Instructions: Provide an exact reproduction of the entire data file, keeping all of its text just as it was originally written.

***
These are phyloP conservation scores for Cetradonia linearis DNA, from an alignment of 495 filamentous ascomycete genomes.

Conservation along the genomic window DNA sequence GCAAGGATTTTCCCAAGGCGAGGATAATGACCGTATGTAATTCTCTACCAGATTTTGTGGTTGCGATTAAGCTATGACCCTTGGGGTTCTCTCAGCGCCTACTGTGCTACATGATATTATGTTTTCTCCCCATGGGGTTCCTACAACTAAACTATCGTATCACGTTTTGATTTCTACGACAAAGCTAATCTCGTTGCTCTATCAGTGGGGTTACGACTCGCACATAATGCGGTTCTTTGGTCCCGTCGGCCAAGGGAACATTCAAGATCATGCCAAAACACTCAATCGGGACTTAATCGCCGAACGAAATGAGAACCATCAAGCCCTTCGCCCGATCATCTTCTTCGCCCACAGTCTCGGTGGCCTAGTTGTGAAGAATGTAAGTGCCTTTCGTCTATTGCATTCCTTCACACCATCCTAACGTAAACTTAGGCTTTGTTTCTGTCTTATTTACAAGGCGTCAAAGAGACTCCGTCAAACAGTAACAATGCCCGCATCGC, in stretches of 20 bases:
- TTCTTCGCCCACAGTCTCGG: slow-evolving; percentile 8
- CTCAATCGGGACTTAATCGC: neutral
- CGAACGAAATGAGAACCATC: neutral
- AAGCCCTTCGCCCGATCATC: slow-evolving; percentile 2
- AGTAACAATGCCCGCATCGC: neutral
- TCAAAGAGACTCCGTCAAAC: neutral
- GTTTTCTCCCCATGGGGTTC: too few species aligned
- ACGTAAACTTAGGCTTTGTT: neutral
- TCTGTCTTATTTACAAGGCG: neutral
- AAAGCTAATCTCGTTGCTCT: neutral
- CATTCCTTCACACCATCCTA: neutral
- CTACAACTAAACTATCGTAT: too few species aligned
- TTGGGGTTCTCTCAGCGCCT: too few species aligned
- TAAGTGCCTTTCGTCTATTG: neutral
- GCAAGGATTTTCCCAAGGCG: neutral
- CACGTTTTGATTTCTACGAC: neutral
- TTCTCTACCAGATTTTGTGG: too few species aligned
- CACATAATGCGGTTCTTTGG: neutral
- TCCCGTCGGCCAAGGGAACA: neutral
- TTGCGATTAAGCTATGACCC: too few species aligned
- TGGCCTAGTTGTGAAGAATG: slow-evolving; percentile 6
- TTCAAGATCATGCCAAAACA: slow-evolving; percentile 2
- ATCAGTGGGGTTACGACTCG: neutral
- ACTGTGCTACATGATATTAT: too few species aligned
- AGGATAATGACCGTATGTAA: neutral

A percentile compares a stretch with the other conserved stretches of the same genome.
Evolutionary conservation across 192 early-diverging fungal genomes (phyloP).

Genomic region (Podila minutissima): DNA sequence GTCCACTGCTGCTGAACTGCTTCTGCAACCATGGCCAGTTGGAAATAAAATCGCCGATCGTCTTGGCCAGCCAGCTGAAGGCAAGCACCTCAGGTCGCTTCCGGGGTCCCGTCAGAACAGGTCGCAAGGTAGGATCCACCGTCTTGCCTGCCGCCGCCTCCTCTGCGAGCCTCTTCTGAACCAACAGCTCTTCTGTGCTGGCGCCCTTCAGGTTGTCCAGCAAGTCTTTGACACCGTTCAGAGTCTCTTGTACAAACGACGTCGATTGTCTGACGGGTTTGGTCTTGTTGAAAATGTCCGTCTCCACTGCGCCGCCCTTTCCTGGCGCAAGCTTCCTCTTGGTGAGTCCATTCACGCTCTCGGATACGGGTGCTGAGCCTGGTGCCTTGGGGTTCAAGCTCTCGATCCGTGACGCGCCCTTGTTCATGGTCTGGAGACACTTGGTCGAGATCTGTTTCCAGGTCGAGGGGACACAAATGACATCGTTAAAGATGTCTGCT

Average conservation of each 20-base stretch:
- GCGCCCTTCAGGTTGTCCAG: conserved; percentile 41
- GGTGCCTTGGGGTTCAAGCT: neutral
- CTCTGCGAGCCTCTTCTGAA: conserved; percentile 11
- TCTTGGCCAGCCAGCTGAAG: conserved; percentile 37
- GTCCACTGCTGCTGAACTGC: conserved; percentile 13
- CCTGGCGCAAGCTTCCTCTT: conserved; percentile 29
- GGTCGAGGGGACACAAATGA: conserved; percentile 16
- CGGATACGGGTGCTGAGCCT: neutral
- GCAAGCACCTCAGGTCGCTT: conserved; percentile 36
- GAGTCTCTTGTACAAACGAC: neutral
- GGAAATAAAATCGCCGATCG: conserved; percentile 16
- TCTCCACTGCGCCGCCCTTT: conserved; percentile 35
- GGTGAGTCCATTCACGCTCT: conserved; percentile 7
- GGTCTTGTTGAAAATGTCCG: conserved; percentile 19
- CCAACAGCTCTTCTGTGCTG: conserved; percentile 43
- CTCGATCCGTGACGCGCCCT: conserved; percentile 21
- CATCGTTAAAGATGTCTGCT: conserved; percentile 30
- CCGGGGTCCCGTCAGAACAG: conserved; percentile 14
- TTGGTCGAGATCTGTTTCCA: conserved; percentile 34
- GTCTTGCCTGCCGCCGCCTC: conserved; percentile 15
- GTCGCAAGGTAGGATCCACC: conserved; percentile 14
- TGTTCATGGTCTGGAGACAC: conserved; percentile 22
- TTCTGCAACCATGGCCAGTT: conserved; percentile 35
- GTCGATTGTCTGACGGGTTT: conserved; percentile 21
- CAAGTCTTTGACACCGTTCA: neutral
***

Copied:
These are phyloP conservation scores for Cetradonia linearis DNA, from an alignment of 495 filamentous ascomycete genomes.

Conservation along the genomic window DNA sequence GCAAGGATTTTCCCAAGGCGAGGATAATGACCGTATGTAATTCTCTACCAGATTTTGTGGTTGCGATTAAGCTATGACCCTTGGGGTTCTCTCAGCGCCTACTGTGCTACATGATATTATGTTTTCTCCCCATGGGGTTCCTACAACTAAACTATCGTATCACGTTTTGATTTCTACGACAAAGCTAATCTCGTTGCTCTATCAGTGGGGTTACGACTCGCACATAATGCGGTTCTTTGGTCCCGTCGGCCAAGGGAACATTCAAGATCATGCCAAAACACTCAATCGGGACTTAATCGCCGAACGAAATGAGAACCATCAAGCCCTTCGCCCGATCATCTTCTTCGCCCACAGTCTCGGTGGCCTAGTTGTGAAGAATGTAAGTGCCTTTCGTCTATTGCATTCCTTCACACCATCCTAACGTAAACTTAGGCTTTGTTTCTGTCTTATTTACAAGGCGTCAAAGAGACTCCGTCAAACAGTAACAATGCCCGCATCGC, in stretches of 20 bases:
- TTCTTCGCCCACAGTCTCGG: slow-evolving; percentile 8
- CTCAATCGGGACTTAATCGC: neutral
- CGAACGAAATGAGAACCATC: neutral
- AAGCCCTTCGCCCGATCATC: slow-evolving; percentile 2
- AGTAACAATGCCCGCATCGC: neutral
- TCAAAGAGACTCCGTCAAAC: neutral
- GTTTTCTCCCCATGGGGTTC: too few species aligned
- ACGTAAACTTAGGCTTTGTT: neutral
- TCTGTCTTATTTACAAGGCG: neutral
- AAAGCTAATCTCGTTGCTCT: neutral
- CATTCCTTCACACCATCCTA: neutral
- CTACAACTAAACTATCGTAT: too few species aligned
- TTGGGGTTCTCTCAGCGCCT: too few species aligned
- TAAGTGCCTTTCGTCTATTG: neutral
- GCAAGGATTTTCCCAAGGCG: neutral
- CACGTTTTGATTTCTACGAC: neutral
- TTCTCTACCAGATTTTGTGG: too few species aligned
- CACATAATGCGGTTCTTTGG: neutral
- TCCCGTCGGCCAAGGGAACA: neutral
- TTGCGATTAAGCTATGACCC: too few species aligned
- TGGCCTAGTTGTGAAGAATG: slow-evolving; percentile 6
- TTCAAGATCATGCCAAAACA: slow-evolving; percentile 2
- ATCAGTGGGGTTACGACTCG: neutral
- ACTGTGCTACATGATATTAT: too few species aligned
- AGGATAATGACCGTATGTAA: neutral

A percentile compares a stretch with the other conserved stretches of the same genome.
Evolutionary conservation across 192 early-diverging fungal genomes (phyloP).

Genomic region (Podila minutissima): DNA sequence GTCCACTGCTGCTGAACTGCTTCTGCAACCATGGCCAGTTGGAAATAAAATCGCCGATCGTCTTGGCCAGCCAGCTGAAGGCAAGCACCTCAGGTCGCTTCCGGGGTCCCGTCAGAACAGGTCGCAAGGTAGGATCCACCGTCTTGCCTGCCGCCGCCTCCTCTGCGAGCCTCTTCTGAACCAACAGCTCTTCTGTGCTGGCGCCCTTCAGGTTGTCCAGCAAGTCTTTGACACCGTTCAGAGTCTCTTGTACAAACGACGTCGATTGTCTGACGGGTTTGGTCTTGTTGAAAATGTCCGTCTCCACTGCGCCGCCCTTTCCTGGCGCAAGCTTCCTCTTGGTGAGTCCATTCACGCTCTCGGATACGGGTGCTGAGCCTGGTGCCTTGGGGTTCAAGCTCTCGATCCGTGACGCGCCCTTGTTCATGGTCTGGAGACACTTGGTCGAGATCTGTTTCCAGGTCGAGGGGACACAAATGACATCGTTAAAGATGTCTGCT

Average conservation of each 20-base stretch:
- GCGCCCTTCAGGTTGTCCAG: conserved; percentile 41
- GGTGCCTTGGGGTTCAAGCT: neutral
- CTCTGCGAGCCTCTTCTGAA: conserved; percentile 11
- TCTTGGCCAGCCAGCTGAAG: conserved; percentile 37
- GTCCACTGCTGCTGAACTGC: conserved; percentile 13
- CCTGGCGCAAGCTTCCTCTT: conserved; percentile 29
- GGTCGAGGGGACACAAATGA: conserved; percentile 16
- CGGATACGGGTGCTGAGCCT: neutral
- GCAAGCACCTCAGGTCGCTT: conserved; percentile 36
- GAGTCTCTTGTACAAACGAC: neutral
- GGAAATAAAATCGCCGATCG: conserved; percentile 16
- TCTCCACTGCGCCGCCCTTT: conserved; percentile 35
- GGTGAGTCCATTCACGCTCT: conserved; percentile 7
- GGTCTTGTTGAAAATGTCCG: conserved; percentile 19
- CCAACAGCTCTTCTGTGCTG: conserved; percentile 43
- CTCGATCCGTGACGCGCCCT: conserved; percentile 21
- CATCGTTAAAGATGTCTGCT: conserved; percentile 30
- CCGGGGTCCCGTCAGAACAG: conserved; percentile 14
- TTGGTCGAGATCTGTTTCCA: conserved; percentile 34
- GTCTTGCCTGCCGCCGCCTC: conserved; percentile 15
- GTCGCAAGGTAGGATCCACC: conserved; percentile 14
- TGTTCATGGTCTGGAGACAC: conserved; percentile 22
- TTCTGCAACCATGGCCAGTT: conserved; percentile 35
- GTCGATTGTCTGACGGGTTT: conserved; percentile 21
- CAAGTCTTTGACACCGTTCA: neutral